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Fur trading, still legal in Connecticut, needs careful oversight

By Editorial Board
On April 10, 2014

A recent article in the Hartford Courant brought to light an interesting part of Connecticut's economy: fur trading. Despite the fact that fur trading is Connecticut's oldest business, many people are unaware that the state still has any kind of fur trade.
In fact, the fur trade has been growing rapidly in recent years, particularly because of increasing demand for furs in the emerging markets of Russia and China. Due to anti-fur campaigns and groups like PETA, the United States no longer buys large amounts of fur, but we still sell plenty of it. According to The Hartford Courant, the northwestern United States and Canada are still the dominant suppliers of fur in the international market. Trapping is highly regulated and impossible to make a living off of at this point, but it deserves to be watched carefully to make sure that Connecticut's wildlife population doesn't suffer as the result of the growing fur trade.
There are currently only around 300 licensed trappers in Connecticut, and they have restrictions on the number of animals they can trap, such as fishers. Other animals such as coyotes and skunks, which have been deemed nuisances, have no restrictions. At the moment, the level of trapping is unlikely to pose a risk to Connecticut wildlife, but trapping has affected ecosystems in the state in the past.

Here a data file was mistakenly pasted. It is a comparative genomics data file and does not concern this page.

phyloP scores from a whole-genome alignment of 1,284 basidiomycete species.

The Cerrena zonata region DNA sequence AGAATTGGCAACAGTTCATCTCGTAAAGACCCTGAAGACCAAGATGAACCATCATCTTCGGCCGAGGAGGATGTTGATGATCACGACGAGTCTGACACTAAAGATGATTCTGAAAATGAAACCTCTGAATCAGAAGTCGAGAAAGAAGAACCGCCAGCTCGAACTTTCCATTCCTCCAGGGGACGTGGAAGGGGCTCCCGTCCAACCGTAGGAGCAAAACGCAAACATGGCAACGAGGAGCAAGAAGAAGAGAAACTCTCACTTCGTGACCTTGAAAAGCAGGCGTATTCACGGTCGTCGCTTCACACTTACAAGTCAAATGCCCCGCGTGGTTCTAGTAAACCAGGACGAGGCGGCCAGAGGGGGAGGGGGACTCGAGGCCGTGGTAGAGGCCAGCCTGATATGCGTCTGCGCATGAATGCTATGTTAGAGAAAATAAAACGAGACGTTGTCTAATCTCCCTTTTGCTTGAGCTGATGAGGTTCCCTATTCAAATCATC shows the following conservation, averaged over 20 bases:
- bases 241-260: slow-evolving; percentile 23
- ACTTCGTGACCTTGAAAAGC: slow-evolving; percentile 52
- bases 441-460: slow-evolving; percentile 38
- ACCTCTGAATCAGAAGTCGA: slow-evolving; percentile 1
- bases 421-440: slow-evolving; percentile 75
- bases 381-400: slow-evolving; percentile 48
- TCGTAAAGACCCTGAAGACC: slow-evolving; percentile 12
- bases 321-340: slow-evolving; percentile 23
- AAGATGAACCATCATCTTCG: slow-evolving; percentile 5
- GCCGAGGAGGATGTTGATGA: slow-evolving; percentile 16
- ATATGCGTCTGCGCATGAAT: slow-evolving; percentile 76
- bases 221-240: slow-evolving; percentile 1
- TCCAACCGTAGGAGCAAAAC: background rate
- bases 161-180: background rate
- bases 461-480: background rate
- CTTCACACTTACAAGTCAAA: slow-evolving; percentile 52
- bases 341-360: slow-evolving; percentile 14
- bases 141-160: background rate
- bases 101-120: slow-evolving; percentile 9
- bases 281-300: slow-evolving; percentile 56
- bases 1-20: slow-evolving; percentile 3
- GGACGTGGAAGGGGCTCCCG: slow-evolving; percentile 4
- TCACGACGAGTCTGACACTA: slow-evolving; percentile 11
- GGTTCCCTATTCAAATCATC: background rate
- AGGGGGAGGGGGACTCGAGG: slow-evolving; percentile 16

In the 1600s, the fur trade was a major motivation for exploration and colonization in North America. Adrien Block, the first European to sail up the Connecticut River to the eventual site of Hartford, was on a fur trading mission. Because beavers were in demand at the time, Block and others like him hunted them so intensely that the species disappeared from Connecticut by the end of the 1600s. They were only reintroduced after World War II.
The fur trade clearly has a negative impact on the wildlife and ecosystems of Connecticut if it's not carefully watched. It's not a large market right now, but prices for many pelts have tripled or quadrupled in the last few years. Muskrat pelts even went from about $2.50 to $18 last year.
Under these conditions, it's conceivable that we'll see an uptick in trapping in Connecticut. It's important for the state to balance its important historical and current-day role in the fur trade with sustainable practices.  


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